We need some true leadership from Victoria on this portfolio and if we don’t get it soon we face gridlock in an ever widening area of the province…
Making sense of motoring madness in B.C. was the title of book published in the 1990s.
I recall it well because I wrote it and, observing what’s going on out there today, I’m beginning to think it’s time to prepare a new edition. The first edition dealt largely with the rules of the road but I guess a new version should look at the motoring mayhem we likely face if we do not get our infrastructure act together very soon.
The dreaded words “carbon tax” and “tolls” are currently being bandied around in relation to the recent Metro Vancouver mayors’ $7.5-billion transportation investment plan. The conundrum is that while the public screams for new roads and transit it doesn’t want to pay more either directly in taxes or through either of the aforementioned financing mechanisms.
A common cry is that governments at all levels should make do with what they have; such is the lack of trust in how they currently spend our money. That said it is unlikely there is enough fat in the system to fund the kind of transit and highway projects desired by the metro Vancouver area.
And this is not a problem exclusive to the south coast. In recent weeks, I’ve driven a number of regions in the province and there isn’t one that wouldn’t benefit from improvements. As I was crossing the $180 million William R. Bennett Bridge the spans Okanagan Lake to Kelowna, I couldn’t help but think that it was likely the last major bridge that would be built without the introduction of a toll.
A regional carbon tax, likely to be included in the cost of fuel, was a suggestion not well met by Lower Mainlanders, who now pay around $1.50 a litre for gas. Nevertheless, it might be a more equitable approach if it is regional rather than one levied across the entire province. It is truly a form of user pay taxation if the revenue is used exclusively in the area in which it is collected. You don’t trust that to happen, eh? – Thought not.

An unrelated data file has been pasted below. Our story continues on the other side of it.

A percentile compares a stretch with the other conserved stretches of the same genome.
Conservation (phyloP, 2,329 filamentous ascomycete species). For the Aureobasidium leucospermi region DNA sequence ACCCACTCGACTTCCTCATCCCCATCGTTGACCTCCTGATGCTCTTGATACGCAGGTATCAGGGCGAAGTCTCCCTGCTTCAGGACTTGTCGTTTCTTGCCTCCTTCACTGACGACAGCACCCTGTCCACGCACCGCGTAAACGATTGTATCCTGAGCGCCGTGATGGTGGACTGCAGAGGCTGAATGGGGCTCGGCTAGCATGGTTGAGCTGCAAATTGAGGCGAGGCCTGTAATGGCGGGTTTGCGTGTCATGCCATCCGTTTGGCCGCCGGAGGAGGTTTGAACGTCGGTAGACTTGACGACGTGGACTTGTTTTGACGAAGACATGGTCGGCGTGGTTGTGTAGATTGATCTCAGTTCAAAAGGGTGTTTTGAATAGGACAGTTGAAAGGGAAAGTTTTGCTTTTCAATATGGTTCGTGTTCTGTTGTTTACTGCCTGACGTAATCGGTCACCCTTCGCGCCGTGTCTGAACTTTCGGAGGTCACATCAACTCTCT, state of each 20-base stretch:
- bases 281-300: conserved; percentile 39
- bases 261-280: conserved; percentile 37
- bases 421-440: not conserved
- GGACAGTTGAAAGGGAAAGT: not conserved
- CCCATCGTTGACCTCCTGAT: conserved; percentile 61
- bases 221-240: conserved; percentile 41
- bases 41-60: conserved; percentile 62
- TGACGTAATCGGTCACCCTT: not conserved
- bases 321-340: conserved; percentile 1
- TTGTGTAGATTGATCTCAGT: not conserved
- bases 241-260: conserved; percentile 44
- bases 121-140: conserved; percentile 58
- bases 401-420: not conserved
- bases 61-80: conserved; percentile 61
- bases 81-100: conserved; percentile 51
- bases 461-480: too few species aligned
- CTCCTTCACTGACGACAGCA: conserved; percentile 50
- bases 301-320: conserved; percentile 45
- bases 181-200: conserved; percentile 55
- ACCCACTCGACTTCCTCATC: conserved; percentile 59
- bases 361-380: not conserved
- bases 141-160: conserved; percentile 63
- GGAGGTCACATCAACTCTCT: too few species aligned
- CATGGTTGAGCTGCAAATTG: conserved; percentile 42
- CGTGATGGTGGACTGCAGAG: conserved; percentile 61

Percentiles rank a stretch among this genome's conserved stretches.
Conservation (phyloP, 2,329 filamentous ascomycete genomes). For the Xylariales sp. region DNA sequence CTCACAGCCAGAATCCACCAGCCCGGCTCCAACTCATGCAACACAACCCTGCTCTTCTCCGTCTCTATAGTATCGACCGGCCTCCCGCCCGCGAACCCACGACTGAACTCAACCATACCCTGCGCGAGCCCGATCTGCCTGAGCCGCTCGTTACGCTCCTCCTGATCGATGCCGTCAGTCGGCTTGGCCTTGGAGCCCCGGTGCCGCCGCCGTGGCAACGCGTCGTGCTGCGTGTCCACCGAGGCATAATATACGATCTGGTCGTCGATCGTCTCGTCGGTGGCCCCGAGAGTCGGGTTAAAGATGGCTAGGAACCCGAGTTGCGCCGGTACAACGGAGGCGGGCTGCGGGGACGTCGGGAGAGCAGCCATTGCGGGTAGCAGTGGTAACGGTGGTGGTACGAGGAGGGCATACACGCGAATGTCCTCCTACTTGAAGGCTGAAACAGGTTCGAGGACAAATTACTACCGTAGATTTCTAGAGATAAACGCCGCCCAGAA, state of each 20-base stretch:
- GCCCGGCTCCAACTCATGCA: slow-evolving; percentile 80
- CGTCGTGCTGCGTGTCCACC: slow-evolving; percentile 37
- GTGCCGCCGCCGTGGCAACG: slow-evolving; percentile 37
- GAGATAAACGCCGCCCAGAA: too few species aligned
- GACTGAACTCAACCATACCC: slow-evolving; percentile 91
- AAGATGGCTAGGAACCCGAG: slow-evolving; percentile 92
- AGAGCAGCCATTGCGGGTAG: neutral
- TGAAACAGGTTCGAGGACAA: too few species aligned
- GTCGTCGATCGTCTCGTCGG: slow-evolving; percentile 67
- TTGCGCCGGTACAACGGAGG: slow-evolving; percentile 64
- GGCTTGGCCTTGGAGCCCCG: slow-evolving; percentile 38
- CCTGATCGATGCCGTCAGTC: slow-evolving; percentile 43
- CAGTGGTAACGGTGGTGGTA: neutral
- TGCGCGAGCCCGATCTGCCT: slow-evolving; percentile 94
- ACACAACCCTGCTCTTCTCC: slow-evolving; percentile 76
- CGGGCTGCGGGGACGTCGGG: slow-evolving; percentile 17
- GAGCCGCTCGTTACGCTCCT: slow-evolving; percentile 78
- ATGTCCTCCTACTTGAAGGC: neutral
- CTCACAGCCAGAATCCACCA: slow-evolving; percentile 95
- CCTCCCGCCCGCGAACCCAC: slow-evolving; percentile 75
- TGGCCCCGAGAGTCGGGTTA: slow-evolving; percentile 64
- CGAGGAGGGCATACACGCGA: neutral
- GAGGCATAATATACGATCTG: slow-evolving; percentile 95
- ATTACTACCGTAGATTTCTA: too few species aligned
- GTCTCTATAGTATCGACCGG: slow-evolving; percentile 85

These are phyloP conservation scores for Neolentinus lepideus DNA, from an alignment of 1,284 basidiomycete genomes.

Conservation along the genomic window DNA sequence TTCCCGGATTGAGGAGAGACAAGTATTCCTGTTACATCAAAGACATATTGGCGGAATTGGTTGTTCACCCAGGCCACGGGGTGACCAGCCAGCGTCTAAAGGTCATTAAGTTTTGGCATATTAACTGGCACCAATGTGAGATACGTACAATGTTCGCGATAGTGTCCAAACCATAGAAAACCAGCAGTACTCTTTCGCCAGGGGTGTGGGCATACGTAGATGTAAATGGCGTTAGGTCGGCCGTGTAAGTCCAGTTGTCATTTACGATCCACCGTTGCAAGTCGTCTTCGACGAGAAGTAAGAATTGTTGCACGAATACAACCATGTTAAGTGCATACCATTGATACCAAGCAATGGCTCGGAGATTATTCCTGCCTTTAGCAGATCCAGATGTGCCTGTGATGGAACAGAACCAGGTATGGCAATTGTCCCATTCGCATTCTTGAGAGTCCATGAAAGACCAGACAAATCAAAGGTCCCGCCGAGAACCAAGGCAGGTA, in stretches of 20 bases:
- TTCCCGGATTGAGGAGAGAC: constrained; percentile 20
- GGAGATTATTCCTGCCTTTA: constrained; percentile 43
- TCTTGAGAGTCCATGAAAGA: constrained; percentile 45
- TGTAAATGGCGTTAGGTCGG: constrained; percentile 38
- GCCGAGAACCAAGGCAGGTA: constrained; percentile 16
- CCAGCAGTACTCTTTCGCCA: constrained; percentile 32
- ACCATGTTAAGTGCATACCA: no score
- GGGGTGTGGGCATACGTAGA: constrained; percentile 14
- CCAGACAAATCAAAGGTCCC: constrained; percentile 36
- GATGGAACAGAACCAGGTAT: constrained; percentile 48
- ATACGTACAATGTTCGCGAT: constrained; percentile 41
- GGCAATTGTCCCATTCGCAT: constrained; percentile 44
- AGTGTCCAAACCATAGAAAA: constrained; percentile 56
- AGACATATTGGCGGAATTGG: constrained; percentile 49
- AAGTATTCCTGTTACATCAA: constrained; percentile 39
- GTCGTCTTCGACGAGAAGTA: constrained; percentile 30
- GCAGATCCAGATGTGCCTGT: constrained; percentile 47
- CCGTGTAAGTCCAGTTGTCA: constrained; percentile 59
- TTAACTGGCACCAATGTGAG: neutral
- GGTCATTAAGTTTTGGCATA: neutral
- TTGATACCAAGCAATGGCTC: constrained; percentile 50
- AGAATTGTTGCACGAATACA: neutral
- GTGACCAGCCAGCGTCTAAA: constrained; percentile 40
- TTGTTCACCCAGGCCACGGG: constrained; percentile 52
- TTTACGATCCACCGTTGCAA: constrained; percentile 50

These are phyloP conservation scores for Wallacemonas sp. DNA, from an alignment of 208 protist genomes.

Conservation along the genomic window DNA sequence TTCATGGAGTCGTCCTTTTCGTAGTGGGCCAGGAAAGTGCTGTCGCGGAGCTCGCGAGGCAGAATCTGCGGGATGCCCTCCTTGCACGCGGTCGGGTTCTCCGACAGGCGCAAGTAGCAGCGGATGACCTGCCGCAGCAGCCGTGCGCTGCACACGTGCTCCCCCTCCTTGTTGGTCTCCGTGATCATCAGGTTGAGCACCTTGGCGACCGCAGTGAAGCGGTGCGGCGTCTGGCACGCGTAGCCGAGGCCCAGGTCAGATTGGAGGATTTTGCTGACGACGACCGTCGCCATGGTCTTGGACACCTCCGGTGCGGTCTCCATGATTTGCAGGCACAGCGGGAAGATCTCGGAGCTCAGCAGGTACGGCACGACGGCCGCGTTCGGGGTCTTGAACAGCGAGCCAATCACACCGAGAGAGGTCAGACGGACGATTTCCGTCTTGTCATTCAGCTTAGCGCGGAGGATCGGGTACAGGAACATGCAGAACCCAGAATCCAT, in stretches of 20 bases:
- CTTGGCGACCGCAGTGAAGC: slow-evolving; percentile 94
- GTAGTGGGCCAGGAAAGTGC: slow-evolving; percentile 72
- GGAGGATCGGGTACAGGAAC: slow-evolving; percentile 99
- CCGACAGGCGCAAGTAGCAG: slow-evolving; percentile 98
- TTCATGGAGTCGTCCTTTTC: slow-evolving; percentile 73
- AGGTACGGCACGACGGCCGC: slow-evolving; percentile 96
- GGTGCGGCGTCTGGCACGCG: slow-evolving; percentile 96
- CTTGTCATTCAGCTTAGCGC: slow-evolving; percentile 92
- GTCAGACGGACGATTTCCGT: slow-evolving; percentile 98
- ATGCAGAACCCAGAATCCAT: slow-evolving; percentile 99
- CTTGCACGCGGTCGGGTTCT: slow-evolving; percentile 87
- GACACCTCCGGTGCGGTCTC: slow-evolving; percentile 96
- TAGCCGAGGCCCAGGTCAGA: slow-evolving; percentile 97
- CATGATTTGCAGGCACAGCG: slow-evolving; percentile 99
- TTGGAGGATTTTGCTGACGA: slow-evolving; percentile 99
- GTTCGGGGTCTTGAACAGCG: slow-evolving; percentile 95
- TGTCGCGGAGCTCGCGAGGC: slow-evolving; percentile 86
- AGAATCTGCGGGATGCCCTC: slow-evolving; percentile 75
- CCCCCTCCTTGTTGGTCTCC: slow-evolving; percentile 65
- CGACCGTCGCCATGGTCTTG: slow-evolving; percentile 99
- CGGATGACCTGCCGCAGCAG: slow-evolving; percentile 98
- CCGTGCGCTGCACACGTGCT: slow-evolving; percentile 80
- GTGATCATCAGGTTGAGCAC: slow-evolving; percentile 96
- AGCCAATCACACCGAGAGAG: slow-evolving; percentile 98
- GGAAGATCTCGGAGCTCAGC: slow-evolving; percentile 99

Tolls are another option but if they are charged only on specific new bridges, they tend to be expensive and thus encourage avoidance resulting in the clogging up of alternate routes. If one flat rate toll is applied to all crossings then people who have crossed their area’s bridges free of charge for years complain of unfairness. Another option is to include a transportation element in property taxes but that’s a no-go area for local politicians of all stripes.
The Metro Vancouver wish list will go to referendum next spring. Let me predict it will fail to win enough public support and we will be back where we started. We will be screaming for transportation upgrades but will have no way of paying for them.
We need some true leadership from Victoria on this portfolio and if we don’t get it soon we face gridlock in an ever widening area of the province.
I have always advocated for hands-free calling and figured “driving without due care and attention” was a sufficiently good catch-all charge…
People that talk and text on their hand-held smartphones while driving are not nearly as smart as their technology of choice.